French Placement Test
All incoming students who have studied some French and who are considering taking French at some point during their college career at Wellesley are required to take the placement test. True beginners, without an experience in French may register for French 101 or 103 without taking the test. The placement test is a tool to evaluate your proficiency in French so that you will be placed with students who are at the same level as you. If your SAT or AP score suggests a different placement level than your French Department placement results, the French department placement committee will advise you as to which course to take. Any student who intends to fulfill her language requirement by taking a course at another institution must take the French placement test upon her return and attain the required level. To take the placement test, please contact Scott Gunther, chair of the placement committee for Spring 2016.
A student entering Wellesley must have an Advanced Placement score of 5 or an SAT II score of 690 to satisfy the foreign language requirement. The Wellesley College language requirement is normally met with the completion of either FREN 201-202 or FREN 203. Students who present an AP score of 3 or an SAT II score between 600–640 can satisfy the requirement by taking FREN 205. Students who present an AP score of 4 or an SAT II score between 650–680 can satisfy the requirement by taking one of the following courses: FREN 206, 207, 208 or 209.
The only route to honors in the major is writing a thesis and passing an oral examination. To be admitted to the thesis program, a student must have a grade point average of at least 3.5 in all work in the major field above the 100-level; the department may petition on her behalf if her GPA in the major is between 3.0 and 3.5. Students must complete a 300-level course or its equivalent before the fall of senior year. In addition, a 300-level course is to be taken concurrently with 360-370. See Academic Distinctions.
Students interested in an interdepartmental major in French Cultural Studies are referred to the listing for this interdepartmental program.
Students planning graduate work in French or comparative literature are encouraged to write an honors thesis and study a second modern language and/or Latin.
Students interested in obtaining certification to teach French in the Commonwealth of Massachusetts should consult the chair of the education department.
Advanced Placement Policies and Language Requirement
A student entering Wellesley must have an Advanced Placement score of 5 or an SAT II score of 690 to satisfy the foreign language requirement. The Wellesley College language requirement is normally met with the completion of either FREN 201-202 or FREN 203. Students who present an AP score of 3 or an SAT II score between 600–640 can satisfy the requirement by taking FREN 205. Students who present an AP score of 4 or an SAT II score between 650–680 can satisfy the requirement by taking one of the following courses: FREN 206, 207, 208 or 209. All incoming students are required to take the placement test. Any discrepancy between a student’s AP score and her score on the departmental placement test will be resolved by the placement committee. Any student who takes a language course at another institution and would like college credit must have permission in advance and take the French placement test upon her return to verify she has attained the required level.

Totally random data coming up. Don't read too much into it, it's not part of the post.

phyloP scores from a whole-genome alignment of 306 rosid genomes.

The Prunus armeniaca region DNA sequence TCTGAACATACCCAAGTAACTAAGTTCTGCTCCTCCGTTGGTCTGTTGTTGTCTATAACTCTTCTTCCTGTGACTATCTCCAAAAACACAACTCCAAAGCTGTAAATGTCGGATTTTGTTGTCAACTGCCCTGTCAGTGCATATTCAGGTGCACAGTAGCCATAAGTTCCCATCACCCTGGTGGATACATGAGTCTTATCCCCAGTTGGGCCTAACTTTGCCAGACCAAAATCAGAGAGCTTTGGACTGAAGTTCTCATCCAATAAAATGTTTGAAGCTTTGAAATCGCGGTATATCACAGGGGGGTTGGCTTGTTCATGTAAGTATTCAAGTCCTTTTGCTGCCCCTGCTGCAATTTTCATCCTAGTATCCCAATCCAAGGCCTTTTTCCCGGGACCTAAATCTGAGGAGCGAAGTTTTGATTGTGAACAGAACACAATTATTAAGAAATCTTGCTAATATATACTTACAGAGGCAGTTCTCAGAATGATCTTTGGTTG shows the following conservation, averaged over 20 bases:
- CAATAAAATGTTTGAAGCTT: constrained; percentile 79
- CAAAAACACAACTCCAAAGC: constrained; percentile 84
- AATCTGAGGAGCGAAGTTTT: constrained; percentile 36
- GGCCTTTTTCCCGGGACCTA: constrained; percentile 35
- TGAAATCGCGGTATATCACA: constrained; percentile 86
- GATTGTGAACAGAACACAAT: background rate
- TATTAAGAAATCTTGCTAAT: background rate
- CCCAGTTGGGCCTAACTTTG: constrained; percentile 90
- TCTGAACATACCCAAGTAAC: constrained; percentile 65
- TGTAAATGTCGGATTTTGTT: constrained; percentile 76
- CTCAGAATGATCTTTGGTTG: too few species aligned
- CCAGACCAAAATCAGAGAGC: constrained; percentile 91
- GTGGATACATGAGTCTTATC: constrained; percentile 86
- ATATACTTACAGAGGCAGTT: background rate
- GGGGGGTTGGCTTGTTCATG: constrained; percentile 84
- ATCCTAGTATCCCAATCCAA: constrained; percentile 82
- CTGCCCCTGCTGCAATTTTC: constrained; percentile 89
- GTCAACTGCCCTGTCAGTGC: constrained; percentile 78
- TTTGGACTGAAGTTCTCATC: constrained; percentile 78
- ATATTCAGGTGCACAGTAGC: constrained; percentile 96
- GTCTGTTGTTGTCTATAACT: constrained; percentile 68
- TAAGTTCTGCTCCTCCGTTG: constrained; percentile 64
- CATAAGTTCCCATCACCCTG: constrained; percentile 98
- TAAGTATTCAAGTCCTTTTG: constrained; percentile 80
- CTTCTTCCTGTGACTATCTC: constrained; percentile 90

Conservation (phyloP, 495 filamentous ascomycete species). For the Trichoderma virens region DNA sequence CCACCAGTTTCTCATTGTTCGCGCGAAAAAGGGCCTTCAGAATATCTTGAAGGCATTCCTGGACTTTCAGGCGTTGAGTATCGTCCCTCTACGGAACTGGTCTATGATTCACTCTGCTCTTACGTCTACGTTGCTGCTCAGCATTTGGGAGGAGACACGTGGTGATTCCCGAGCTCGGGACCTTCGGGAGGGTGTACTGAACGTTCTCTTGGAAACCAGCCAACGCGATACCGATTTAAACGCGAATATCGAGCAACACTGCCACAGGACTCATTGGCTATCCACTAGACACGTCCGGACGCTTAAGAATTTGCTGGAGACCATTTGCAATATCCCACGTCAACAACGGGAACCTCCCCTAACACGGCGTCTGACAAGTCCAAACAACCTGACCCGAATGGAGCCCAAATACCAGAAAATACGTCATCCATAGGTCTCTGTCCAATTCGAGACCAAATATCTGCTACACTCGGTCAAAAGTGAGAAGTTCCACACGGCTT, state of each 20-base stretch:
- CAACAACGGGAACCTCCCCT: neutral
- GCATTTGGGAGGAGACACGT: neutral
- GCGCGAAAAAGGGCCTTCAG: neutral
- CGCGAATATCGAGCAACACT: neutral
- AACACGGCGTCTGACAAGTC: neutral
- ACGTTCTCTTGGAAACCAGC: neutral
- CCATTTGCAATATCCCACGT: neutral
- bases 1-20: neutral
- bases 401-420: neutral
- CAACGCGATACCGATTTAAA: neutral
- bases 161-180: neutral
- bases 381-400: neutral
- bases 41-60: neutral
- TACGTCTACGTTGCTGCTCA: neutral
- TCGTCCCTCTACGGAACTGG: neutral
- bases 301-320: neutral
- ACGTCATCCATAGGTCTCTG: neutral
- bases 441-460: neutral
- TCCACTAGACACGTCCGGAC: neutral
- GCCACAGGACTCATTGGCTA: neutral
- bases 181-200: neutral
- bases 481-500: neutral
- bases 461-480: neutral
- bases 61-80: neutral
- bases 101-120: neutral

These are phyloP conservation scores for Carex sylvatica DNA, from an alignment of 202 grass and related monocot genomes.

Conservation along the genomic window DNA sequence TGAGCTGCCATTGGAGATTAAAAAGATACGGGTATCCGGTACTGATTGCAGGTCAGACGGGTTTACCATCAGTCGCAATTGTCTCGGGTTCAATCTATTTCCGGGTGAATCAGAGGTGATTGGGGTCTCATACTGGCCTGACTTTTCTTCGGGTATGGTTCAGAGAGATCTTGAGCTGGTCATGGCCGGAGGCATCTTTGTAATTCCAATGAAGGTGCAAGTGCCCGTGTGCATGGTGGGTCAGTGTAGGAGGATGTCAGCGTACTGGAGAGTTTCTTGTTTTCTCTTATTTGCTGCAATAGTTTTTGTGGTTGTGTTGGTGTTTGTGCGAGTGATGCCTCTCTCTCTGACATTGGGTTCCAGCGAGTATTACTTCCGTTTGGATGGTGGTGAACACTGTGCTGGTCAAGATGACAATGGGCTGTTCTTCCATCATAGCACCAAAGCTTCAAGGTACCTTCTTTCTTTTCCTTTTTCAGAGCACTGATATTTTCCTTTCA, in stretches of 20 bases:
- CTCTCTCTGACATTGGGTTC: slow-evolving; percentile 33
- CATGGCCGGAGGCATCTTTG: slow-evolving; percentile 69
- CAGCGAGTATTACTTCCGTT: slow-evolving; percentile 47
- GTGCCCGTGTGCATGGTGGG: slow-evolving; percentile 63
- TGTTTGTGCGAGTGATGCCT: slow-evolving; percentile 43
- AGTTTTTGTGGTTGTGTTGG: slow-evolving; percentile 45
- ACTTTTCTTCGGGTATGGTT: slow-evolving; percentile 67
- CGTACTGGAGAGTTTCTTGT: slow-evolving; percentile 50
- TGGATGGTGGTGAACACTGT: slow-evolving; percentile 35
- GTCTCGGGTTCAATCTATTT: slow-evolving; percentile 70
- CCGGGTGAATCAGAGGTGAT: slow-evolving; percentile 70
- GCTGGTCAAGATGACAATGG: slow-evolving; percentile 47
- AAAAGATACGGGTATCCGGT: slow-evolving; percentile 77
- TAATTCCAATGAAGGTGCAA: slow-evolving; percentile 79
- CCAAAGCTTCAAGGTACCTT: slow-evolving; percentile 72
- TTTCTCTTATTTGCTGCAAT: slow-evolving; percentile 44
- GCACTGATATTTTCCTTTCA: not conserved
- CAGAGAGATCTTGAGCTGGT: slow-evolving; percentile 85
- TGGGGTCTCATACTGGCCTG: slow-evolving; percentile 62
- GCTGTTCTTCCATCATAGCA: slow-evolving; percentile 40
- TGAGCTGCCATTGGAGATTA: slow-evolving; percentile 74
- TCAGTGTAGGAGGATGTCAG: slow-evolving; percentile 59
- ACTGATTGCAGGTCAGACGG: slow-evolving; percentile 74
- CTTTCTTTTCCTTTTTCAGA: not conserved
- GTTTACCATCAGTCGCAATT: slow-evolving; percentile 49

All our students, majors and non-majors alike, are encouraged to spend a year or semester abroad in France or a francophone country as a way of deepening their academic learning with real-time experience. A student who has mastered enough French to enter sympathetically into the language’s many cultures is likely to be more complexly understanding, more subtly perceptive, more keenly articulate and more expansively communicative than her neighbor who has not. To move within more than one frame of cultural reference and to have French sounds and songs and bilingual jokes in one’s head are deep intellectual pleasures. They are also highly useful tools in the real world because they foster the ability to see reality from the standpoint of others as well as from one’s own. In an age of globalization this is a valuable skill—in diplomacy, business, politics, and of course in human relations. The department also has funds to support a limited number of summer internships in France or francophone countries. The department encourages those students who cannot spend a semester abroad to participate in the department’s Wintersession course in Paris.
Qualified students are highly encouraged to live at the Maison Française. The Maison Française is a French-speaking residence and a cultural center for the Wellesley College community. It houses fourteen students and two French assistants from the Université de Provence. It is a place where majors and non-majors who have demonstrated a significant competence in French live and can exchange ideas. During the academic year, the Maison Française organizes seminars, talk and collaquia, and students are encouraged to attend.